The difficult thing is when to know what compassion requires of us in a given situation. True love is to will what is best for the beloved. But neither we nor our beloveds have perfect and unfailing cognition of what is best for us. There are times when the most loving and compassionate thing someone can say to us is, “Stop it. You’re hurting yourself and others.” Or: “I’m not going to enable this behavior.” It is neither compassionate nor merciful to allow someone to persist in living a destructive lie. But they may not be ready to hear the truth.

Or, for that matter, it could be you who is deceived. Some moral situations are black-and-white, but the older I get, the more I realize that there’s more gray than I could see before — and even when situations remain black-and-white, there can be a misleading fog of gray preventing everyone from seeing truth.

A Catholic priest friend of mine once said something to me a lot like what Fr. Esposito told the reporter — and he added that he was startled to learn how much sexual abuse people were dealing with, and how much pornography addiction was part of men’s lives. Reading Fr. Esposito’s comment made me think of all the things I’ve brought to my confessors over the years. There are things you tell your confessor that you don’t tell another soul on earth — and for all I know, I am the biggest sinner in town, despite the outward appearance of a calm, orderly life. Or, to put it another way, a prostitute who works the docks may be closer to the Kingdom of Heaven than I am, because the all-knowing, all-merciful God sees her as she really is, and may know that she is a lot less culpable for her great sin than I am for my comparatively minor sin.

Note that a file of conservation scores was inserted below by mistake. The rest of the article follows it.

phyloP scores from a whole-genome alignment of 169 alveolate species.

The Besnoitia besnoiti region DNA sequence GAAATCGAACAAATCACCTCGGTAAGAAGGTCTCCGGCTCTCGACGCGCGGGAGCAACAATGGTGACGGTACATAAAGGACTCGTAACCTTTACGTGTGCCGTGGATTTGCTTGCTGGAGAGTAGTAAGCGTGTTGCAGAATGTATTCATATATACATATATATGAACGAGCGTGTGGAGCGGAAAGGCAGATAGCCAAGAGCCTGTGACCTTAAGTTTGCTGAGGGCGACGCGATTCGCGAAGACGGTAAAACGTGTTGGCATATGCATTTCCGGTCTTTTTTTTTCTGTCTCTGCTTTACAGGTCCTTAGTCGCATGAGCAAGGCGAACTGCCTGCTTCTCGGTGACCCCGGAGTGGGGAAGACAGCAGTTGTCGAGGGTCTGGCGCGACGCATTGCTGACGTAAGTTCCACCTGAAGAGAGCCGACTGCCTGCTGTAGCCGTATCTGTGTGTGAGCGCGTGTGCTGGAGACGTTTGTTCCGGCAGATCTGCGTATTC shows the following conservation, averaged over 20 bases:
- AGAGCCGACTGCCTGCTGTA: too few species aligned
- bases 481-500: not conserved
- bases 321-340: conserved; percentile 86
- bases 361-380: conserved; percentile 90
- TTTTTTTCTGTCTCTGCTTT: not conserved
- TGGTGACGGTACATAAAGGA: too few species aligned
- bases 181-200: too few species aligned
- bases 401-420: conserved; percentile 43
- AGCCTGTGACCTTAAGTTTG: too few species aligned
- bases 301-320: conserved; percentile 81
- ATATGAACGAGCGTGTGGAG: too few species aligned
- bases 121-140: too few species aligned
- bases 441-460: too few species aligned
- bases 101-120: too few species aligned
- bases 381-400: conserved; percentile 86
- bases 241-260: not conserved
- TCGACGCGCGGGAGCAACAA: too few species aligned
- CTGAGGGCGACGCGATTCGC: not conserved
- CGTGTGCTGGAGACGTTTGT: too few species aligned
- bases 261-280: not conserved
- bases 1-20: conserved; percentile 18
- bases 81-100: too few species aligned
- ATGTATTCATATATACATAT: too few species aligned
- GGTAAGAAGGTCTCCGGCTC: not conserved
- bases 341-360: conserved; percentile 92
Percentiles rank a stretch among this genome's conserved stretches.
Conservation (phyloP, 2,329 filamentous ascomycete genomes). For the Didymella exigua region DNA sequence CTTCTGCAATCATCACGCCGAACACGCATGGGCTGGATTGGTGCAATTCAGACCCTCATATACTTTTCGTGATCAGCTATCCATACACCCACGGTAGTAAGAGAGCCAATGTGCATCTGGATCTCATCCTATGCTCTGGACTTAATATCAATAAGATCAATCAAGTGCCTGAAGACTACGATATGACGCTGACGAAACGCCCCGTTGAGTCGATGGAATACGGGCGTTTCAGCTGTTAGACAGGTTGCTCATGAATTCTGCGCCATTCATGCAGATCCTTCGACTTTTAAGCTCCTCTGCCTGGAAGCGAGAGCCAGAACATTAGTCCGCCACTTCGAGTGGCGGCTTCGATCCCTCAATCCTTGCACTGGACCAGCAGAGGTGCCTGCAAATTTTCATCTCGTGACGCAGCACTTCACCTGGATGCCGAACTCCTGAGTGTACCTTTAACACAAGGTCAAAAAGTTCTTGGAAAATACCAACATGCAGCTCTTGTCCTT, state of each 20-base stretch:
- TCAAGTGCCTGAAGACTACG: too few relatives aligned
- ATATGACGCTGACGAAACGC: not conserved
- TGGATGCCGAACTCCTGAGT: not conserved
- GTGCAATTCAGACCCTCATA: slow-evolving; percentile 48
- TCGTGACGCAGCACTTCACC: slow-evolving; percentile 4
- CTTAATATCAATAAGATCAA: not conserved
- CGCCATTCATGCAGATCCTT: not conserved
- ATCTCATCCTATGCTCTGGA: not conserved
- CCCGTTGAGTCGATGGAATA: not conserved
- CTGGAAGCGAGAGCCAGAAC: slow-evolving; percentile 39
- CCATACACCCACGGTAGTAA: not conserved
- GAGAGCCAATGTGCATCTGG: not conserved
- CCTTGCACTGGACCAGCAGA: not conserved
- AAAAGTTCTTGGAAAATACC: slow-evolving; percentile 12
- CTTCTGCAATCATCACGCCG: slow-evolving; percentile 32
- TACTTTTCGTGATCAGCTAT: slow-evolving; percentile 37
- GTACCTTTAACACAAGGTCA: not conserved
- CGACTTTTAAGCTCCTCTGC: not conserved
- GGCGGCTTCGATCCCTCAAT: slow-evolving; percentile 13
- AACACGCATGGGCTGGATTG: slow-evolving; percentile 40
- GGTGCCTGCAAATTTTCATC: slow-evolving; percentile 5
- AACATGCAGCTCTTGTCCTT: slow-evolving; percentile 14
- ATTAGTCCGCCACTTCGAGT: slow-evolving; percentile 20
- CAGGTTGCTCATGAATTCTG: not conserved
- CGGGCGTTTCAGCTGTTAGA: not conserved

In truth, there are no minor sins. A few years ago, Father Neuhaus wrote a masterful essay about Good Friday, sin, and guilt. In it, he quotes St. Paul’s reference to himself as the “chief of sinners” — a confession every Orthodox Christian makes in the Sunday liturgy before receiving communion. Isn’t that self-dramatic? After all, says Father Neuhaus, it’s not like we are concentration camp guards or drug dealers or anything. But no, he goes on, that will not do:

Were you there when they crucified my Lord? Yes, we were there when we crucified our Lord. Recognizing the line that runs through every human heart, no longer do we try to draw the line between “them” and “us.” Who can look long and honestly at the victims and the perpetrators of history’s horrors and say that this has nothing to do with me? To take the most obvious instance, where would we have taken our stand that Friday afternoon? With Mary and the Beloved Disciple or with the mocking crowds? Knowing myself and fearing God, knowing a thousand big and little things that I have done and failed to do, I cannot deny that I was there. In ways I do not fully understand, I know that I, too, did the deed, wielded the whip, drove the nails, thrust the spear.